I'm currently sitting on the train. This is a usual occurrence for me, but this time I'm on my way to a few days of induction at the University of Exeter, before I start my full-time PhD (funded by the Arts and Humanities Research Council under the SWWDTP). It's the beginning of a new and exciting chapter, but - as someone who finds endings difficult - this train journey is not only a chance to start feeling those churnings of nervous excitement, but also to reflect on the previous five years of freelance life since I finished my MA at Central.
I'll be keeping a couple of my jobs on to start with, as the practice feeds into my research (and I might need some pocket money!), before the Big Move to Devon with my wife next year, but certainly my working life of 11 to 13 jobs (on average) is now a thing of the past. This won't be a comprehensive list, but here's a few of the highlights and low-points of my self-employed adventures...
- Anyone who knows me well or is linked with me on social media won't find it difficult to guess what I'll put first here. BLOODY TRAINS!!! It might seem like I go on about this a tad too much, but when you are as reliant on public transport as I am and trying to work jobs spread all over London and beyond, you are basically helpless to the gods of the trains and they don't seem to look too kindly on me. My life over the last five years has involved far too much time looking at the live departures and swearing as trains are cancelled, delayed, and generally screwing me over. For example, last week: I was meant to be running a two hour creative writing workshop in Folkestone for young people who are self-harming. I got to St Pancras station for my connection, just as they cancelled the trains for the next two hours. Leaving me to call work and say I couldn't get there, let the young people down, and lose a day's wages. Leaving me in tears, to be honest. I tweeted Southeastern trains, but it's hard to get across the significance of losing money I needed and letting vulnerable young people down in 140 characters.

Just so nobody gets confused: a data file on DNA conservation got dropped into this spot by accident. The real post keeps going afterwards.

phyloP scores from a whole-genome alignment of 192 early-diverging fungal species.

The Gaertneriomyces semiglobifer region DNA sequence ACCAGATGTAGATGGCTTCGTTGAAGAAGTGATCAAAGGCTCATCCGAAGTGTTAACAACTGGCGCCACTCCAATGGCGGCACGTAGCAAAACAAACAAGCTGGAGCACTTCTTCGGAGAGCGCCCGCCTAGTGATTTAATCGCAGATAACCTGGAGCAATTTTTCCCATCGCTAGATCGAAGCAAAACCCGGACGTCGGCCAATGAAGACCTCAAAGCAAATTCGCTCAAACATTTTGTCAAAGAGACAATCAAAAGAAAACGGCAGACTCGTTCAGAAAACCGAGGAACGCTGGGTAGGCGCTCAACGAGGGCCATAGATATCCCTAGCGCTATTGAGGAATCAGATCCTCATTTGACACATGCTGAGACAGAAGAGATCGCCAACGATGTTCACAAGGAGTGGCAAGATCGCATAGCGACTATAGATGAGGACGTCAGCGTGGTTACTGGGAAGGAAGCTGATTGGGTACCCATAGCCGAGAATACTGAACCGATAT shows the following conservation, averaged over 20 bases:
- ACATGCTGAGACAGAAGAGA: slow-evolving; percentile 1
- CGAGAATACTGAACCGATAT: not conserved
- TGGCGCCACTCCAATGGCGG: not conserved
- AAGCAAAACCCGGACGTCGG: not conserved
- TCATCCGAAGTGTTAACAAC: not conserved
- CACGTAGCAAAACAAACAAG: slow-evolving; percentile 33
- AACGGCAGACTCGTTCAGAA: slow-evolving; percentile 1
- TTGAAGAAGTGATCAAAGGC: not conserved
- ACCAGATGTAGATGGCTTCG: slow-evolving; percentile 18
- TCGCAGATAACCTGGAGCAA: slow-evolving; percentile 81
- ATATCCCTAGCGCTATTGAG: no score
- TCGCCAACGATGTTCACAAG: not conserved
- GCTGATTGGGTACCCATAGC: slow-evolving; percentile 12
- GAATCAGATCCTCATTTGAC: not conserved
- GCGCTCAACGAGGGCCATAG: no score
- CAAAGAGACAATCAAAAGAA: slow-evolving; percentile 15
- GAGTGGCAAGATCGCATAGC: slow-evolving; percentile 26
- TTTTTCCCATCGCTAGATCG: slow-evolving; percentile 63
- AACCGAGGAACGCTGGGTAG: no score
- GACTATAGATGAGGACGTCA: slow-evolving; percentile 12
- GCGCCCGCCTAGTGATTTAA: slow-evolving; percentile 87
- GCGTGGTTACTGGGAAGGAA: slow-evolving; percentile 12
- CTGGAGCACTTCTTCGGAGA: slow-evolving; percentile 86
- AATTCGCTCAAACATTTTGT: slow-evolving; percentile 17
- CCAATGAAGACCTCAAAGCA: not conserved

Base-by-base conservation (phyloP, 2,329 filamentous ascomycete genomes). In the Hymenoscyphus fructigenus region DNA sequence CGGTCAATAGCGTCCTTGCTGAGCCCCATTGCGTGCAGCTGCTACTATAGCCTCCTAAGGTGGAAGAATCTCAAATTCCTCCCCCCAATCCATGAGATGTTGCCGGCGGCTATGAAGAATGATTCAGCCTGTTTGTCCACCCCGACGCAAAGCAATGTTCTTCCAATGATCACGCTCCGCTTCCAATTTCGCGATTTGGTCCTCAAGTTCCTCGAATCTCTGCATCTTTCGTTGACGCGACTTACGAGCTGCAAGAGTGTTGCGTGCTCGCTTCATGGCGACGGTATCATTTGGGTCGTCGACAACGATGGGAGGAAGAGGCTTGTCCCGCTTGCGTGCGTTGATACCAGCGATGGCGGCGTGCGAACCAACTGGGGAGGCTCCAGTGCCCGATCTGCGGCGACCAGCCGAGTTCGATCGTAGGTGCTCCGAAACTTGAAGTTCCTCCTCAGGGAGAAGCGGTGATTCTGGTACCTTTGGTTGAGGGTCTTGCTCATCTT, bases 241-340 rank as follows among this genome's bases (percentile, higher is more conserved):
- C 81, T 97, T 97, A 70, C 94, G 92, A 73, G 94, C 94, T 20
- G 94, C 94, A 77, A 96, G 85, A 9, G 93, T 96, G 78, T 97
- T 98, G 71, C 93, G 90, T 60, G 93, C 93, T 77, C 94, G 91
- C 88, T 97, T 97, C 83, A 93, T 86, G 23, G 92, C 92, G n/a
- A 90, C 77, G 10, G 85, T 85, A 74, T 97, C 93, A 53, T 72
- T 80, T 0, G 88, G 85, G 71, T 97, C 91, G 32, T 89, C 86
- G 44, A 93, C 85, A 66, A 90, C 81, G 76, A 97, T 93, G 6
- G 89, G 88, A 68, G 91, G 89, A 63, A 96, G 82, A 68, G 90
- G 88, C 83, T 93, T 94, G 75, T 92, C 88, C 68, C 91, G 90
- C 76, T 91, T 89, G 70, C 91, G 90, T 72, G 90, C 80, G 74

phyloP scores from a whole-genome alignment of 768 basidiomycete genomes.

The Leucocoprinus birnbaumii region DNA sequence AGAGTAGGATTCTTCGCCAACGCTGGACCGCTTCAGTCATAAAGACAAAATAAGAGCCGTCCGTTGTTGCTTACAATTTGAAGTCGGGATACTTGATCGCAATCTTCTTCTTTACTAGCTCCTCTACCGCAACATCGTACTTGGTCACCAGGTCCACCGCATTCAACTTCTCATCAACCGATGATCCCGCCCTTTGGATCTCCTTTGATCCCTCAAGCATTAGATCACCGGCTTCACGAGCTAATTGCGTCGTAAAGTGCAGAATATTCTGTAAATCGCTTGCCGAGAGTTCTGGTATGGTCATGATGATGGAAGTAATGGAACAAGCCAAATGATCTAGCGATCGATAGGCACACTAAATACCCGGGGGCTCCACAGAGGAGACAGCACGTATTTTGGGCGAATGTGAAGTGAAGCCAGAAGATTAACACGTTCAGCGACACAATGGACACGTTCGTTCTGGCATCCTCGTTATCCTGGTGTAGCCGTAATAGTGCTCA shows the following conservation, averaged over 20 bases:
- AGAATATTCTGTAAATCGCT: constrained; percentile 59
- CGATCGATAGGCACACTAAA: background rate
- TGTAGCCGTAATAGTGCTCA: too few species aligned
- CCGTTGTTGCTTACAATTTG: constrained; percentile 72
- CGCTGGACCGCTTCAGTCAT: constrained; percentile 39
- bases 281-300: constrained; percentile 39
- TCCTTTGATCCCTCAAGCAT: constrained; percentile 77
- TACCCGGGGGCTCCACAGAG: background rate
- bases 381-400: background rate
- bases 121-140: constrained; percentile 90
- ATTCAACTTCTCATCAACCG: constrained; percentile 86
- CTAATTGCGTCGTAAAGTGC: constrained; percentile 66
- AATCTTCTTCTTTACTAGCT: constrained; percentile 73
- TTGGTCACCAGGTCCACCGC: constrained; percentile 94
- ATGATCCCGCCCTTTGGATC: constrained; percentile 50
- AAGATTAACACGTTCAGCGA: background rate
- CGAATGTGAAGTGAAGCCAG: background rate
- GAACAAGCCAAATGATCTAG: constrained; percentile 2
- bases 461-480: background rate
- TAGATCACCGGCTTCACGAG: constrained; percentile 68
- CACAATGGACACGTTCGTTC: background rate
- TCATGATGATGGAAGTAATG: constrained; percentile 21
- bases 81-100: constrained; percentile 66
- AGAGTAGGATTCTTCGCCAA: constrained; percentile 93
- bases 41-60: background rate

- Not getting sick pay. Cue thought-process: "If I can't get out of bed, I will lose £100... Oh, I really can't get out of bed. Shit."
- Not getting holiday pay.
- Feeling guilty when you're not working. Something I've been working on.
- There aren't a lot of other low points, to be honest. Being paid poorly by some organisations. Last minute cancellations. Being offered a zero hours contract and then never receiving any work from them. Having a contract ended by email. Being made to wear a horrid, highly flammable uniform to go into schools (my wife told me I looked like a work experience student; I had flashbacks of trying to buy trousers for school when you're a 5'11'' teenager. No-one was winning). Setting up a project in a prison and going through security clearance and then never getting another reply so never running it. Worrying about the summer holidays, when all the schools work dries up. Worrying about money. Trying to balance it all.
- Doing a job where I was running one session a month at an addiction recovery service and, over five years, being gradually asked to come in more and more - once every three weeks, once a fortnight, once a week and finally twice a week - at the request of the service users. And when the service went up for tender, I was the only external contractor who was kept on, as the group wanted me to keep coming. One of my proudest professional achievements.
- All the little moments. The other week, from a sixteen year old girl, grudgingly: "That was actually really helpful." From a participant a couple of years ago: "I thought I was going to hate that and I didn't".
- Laughter and tears. Chances for both.
- After working at The Living Room, funded by St Albans council, they didn't want my sessions to end, so they fund-raised and paid for me to come back. Parkinson's UK did the same: the funded sessions finished, so they wrote to their local counsellors and got enough for me to come back for another 6 months. Felt really privileged.
- When it's all going to shit and you have no idea what you're doing and then you have an idea and you pull it out the bag and it falls together like magic, like that's how you always planned it. And you sort of want to punch the air on your way out.
- Running the Theatre for Change module at St Mary's University and watching the students grow.
- The people. The funny students. The boy who doesn't speak much English but his physical comedy has you rolling on the floor. The addict who quits. The one who always shows up.
OK, mustn't get emotional. The sun has just come back out and we are about to roll into Exeter, so must go.
Singing David Bowie in my head and going to start the journey towards Dr Kate. Wish me luck!